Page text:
Long before critics coined the appellations "Americana" and "newgrass," there was John Cowan.
In 1974, after playing in a slew of Midwest rock bands, Cowan joined New Grass Revival, one of the first progressive bluegrass groups. After NGR dissolved in 1990, the Indiana-bred singer and bassist rocked with a country twang in the Sky Kings, a group that also featured Rusty Young from Poco and Bill Lloyd of Foster & Lloyd. Cowan then dove into the old-school R&B of Otis Redding and Solomon Burke before returning to bluegrass.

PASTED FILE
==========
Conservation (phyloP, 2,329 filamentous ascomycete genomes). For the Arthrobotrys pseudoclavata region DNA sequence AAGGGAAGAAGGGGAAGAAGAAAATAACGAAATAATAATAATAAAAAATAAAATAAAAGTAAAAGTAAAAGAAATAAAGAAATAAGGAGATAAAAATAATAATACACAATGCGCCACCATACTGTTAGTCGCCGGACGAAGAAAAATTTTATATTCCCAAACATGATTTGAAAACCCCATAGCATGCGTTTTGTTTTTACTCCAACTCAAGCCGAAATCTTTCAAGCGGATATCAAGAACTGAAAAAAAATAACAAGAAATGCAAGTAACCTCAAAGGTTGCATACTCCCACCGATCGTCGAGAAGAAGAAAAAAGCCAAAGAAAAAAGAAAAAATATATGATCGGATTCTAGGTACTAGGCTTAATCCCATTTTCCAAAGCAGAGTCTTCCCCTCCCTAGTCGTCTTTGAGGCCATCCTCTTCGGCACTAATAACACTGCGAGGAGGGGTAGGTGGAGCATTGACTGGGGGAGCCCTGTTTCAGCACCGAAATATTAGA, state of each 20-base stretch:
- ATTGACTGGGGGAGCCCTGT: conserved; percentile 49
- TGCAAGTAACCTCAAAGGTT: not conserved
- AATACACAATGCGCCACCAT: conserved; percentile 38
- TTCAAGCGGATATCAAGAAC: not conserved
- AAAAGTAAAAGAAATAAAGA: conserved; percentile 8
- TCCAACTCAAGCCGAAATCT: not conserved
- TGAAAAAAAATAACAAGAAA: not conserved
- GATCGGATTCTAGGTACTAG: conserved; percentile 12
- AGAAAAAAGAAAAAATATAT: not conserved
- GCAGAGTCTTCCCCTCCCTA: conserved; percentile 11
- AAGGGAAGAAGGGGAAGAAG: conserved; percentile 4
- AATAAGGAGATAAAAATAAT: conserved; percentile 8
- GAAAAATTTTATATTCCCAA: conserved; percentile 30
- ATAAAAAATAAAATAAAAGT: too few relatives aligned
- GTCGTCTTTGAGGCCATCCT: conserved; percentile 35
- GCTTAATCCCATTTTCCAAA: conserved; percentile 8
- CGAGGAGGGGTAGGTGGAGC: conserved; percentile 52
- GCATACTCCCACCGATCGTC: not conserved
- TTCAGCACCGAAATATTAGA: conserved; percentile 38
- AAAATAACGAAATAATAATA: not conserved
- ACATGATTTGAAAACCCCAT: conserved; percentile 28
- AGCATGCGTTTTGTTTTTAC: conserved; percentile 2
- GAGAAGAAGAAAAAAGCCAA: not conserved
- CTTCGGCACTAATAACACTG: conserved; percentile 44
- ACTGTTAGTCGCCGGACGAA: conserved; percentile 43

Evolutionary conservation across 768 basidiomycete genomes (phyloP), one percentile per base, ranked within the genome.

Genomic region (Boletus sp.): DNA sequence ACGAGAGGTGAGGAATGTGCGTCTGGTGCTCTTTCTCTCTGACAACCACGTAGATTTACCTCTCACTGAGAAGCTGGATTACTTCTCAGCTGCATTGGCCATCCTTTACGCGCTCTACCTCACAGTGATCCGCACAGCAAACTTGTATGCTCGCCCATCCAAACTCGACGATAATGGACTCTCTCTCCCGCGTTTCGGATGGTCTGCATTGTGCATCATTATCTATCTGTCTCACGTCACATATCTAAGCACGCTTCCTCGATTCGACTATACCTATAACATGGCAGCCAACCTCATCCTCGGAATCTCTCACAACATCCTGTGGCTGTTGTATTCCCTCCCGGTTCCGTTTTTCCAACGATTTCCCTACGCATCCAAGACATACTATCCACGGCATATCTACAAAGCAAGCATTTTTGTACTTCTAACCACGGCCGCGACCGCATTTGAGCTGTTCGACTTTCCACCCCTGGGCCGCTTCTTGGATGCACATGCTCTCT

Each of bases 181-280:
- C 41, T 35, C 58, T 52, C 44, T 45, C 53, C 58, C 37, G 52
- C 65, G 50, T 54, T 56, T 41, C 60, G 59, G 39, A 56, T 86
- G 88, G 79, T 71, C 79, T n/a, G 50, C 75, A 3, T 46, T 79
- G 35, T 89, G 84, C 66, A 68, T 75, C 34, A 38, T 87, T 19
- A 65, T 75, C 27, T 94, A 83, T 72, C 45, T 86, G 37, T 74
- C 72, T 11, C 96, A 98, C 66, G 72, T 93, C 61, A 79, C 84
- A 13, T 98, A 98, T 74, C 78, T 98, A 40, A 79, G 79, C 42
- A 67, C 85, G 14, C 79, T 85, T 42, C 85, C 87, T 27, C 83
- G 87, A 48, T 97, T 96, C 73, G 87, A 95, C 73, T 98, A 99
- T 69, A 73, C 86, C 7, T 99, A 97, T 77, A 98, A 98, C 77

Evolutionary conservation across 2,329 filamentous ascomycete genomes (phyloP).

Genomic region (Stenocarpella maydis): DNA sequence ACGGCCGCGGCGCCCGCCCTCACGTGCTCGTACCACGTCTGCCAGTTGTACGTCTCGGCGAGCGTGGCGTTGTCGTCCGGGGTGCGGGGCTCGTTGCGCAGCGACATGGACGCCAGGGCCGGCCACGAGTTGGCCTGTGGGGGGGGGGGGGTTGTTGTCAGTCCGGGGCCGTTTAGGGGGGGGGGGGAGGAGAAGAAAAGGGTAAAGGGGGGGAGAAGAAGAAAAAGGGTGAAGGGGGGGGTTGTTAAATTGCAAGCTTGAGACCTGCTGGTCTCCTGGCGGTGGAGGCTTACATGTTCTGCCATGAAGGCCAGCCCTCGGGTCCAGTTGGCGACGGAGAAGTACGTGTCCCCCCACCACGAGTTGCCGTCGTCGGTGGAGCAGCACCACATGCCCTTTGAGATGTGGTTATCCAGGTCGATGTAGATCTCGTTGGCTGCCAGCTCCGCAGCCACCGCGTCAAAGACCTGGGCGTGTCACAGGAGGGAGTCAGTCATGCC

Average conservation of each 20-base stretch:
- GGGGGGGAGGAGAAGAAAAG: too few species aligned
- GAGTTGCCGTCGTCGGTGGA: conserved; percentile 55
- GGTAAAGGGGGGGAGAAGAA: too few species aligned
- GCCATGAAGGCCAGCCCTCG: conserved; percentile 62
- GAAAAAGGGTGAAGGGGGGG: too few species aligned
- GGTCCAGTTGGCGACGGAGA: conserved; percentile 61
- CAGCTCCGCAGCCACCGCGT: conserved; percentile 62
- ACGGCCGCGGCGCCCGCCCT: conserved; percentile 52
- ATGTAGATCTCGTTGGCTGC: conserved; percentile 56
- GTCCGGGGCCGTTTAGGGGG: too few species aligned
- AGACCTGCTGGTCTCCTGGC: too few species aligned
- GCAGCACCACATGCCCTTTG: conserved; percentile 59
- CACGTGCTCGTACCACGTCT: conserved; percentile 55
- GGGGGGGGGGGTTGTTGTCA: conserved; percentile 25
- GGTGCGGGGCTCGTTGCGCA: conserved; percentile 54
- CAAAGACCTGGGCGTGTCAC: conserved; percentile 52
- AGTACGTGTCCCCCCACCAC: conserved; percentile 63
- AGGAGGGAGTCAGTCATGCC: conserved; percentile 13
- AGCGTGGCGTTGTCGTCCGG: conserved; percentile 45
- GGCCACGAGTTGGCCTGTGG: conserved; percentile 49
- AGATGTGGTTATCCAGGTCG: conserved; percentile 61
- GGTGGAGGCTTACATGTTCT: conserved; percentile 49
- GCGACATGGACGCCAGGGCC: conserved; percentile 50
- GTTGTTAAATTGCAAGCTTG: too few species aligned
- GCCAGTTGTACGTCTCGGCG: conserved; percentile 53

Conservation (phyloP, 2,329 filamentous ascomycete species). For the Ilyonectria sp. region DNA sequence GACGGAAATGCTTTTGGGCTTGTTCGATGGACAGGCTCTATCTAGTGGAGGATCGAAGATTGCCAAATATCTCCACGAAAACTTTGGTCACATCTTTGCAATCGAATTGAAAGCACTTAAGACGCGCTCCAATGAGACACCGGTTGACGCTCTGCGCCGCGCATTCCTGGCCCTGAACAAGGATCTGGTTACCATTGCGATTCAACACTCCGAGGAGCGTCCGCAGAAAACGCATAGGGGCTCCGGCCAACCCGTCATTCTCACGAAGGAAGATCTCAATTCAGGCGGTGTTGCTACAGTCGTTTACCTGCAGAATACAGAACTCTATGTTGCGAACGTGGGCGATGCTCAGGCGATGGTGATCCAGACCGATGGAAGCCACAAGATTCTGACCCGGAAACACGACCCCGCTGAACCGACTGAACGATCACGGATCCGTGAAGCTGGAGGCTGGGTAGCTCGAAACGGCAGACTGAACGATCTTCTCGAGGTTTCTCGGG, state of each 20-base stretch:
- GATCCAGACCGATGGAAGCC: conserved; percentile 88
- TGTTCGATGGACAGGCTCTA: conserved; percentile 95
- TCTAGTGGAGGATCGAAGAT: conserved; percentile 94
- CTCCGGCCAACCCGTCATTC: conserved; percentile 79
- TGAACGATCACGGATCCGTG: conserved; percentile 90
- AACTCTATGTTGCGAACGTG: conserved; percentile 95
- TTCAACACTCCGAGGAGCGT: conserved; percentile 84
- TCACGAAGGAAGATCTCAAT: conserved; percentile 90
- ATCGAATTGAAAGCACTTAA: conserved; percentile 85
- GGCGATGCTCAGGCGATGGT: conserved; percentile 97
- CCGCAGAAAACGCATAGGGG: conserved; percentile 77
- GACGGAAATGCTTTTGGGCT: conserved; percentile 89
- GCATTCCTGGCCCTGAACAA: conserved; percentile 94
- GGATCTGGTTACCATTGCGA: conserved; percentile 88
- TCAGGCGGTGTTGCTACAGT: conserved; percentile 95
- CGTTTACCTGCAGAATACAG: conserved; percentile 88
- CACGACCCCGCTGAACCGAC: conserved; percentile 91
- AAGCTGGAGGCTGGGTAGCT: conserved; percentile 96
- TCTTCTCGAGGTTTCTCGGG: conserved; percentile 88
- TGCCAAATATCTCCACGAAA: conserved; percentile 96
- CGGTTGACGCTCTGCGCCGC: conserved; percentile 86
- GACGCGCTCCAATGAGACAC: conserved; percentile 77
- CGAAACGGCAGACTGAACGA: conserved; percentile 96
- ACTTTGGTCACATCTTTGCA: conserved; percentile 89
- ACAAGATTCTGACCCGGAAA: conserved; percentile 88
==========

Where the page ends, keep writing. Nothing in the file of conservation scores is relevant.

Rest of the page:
Cowan's resonant tenor has more in common with Robert Plant than Del McCoury. He has even filtered songs by Yes and King Crimson through a bluegrass framework. On 2006's New Tattoo, however, the presentation is more traditional. Yet Cowan still tosses some curveballs. He covers the Blue Nile's "Tomorrow Morning," a rich tapestry of southern rock, gospel, and country. And the closer, "Drown," tells the harrowing tale of a sexually abused child.